PCI -Corornary Angioplasty
Coronary angioplasty is a medical procedure commonly used to treat coronary artery disease (CAD). CAD occurs when the coronary arteries, which supply oxygen-rich blood to the heart muscle, become narrowed or blocked by the buildup of plaque (atherosclerosis).
Loading the player...Cardiac Stents - Frequent Questions <p><a href="https://www.healthchoicesfirst.com/practitioner-type/nurse">Registered Nurse,</a> Interventional<a href="https://heartfailurenow.com/local/cardiologist-1"> Cardiologist</a>, discusses commonly asked questions in regards to cardiac stents.</p>
Loading the player...PCI (Stent) Surgery: Post-Operative Information <p><a href="https://www.healthchoicesfirst.com/practitioner-type/nurse">Registered Nurse,</a> goes over important post-operative details for patients who have had PCI (Stent) surgery.</p>
Registered Nurse, goes over important post-operative details for patients who have had PCI (Stent) surgery.
Loading the player...PCI (Stent) Surgery: Pre-Operative Information <p><a href="https://www.healthchoicesfirst.com/practitioner-type/nurse">Registered Nurse, </a>goes over important preoperative details for patients who are having PCI surgery.</p>
Registered Nurse, goes over important preoperative details for patients who are having PCI surgery.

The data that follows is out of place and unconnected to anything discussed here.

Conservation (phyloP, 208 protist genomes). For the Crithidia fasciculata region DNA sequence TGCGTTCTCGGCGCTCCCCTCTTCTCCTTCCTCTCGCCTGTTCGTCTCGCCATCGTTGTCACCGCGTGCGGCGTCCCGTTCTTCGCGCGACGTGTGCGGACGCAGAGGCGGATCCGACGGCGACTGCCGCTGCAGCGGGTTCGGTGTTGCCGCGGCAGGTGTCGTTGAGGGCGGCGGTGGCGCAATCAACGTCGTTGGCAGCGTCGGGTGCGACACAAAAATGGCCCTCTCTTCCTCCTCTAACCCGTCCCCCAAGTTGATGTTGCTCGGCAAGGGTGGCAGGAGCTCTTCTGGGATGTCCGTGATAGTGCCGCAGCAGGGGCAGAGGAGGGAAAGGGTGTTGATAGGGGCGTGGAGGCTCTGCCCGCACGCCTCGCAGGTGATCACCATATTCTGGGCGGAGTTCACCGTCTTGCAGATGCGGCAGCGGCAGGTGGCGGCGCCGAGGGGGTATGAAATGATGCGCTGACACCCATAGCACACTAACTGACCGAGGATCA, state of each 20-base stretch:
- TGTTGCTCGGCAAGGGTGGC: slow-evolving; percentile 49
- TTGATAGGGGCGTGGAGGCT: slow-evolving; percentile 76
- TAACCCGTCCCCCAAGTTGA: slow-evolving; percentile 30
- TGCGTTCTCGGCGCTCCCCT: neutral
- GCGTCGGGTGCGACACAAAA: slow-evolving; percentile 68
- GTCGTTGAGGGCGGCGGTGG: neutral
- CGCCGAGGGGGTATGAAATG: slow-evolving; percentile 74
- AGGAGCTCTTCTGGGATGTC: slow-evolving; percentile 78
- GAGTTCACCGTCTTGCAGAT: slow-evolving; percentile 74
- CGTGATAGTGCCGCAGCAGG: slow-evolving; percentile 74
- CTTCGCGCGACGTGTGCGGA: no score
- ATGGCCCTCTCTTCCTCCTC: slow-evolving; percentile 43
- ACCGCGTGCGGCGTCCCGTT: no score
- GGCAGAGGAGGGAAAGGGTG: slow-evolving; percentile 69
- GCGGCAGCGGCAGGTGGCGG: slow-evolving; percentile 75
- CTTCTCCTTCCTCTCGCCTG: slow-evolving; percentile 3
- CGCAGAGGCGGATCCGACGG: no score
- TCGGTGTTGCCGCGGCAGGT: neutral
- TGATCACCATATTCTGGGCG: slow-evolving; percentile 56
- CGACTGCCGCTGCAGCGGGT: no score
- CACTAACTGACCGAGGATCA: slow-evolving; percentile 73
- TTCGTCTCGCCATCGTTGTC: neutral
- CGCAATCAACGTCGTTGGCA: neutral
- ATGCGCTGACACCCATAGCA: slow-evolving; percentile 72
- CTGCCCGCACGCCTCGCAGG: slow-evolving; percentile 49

Cardiac Stents - Frequently Asked Questions
Complications after stent placement are relatively rare. However, it's important to note that the information I provide is not a substitute for medical advice, and if you have concerns about a specific medical condition or treatment, it's always best to consult with a healthcare professional.
Stent thrombosis and stent restenosis are two potential complications that can occur after stent placement:
Stent thrombosis: This refers to the formation of a blood clot within the stent, which can partially or completely block the blood flow through the treated artery. Stent thrombosis is a serious complication and can lead to a heart attack or other cardiovascular events. To prevent stent thrombosis, individuals who have received a stent are typically prescribed antiplatelet medications such as aspirin, clopidogrel (Plavix), ticagrelor (Brilinta), or prasugrel.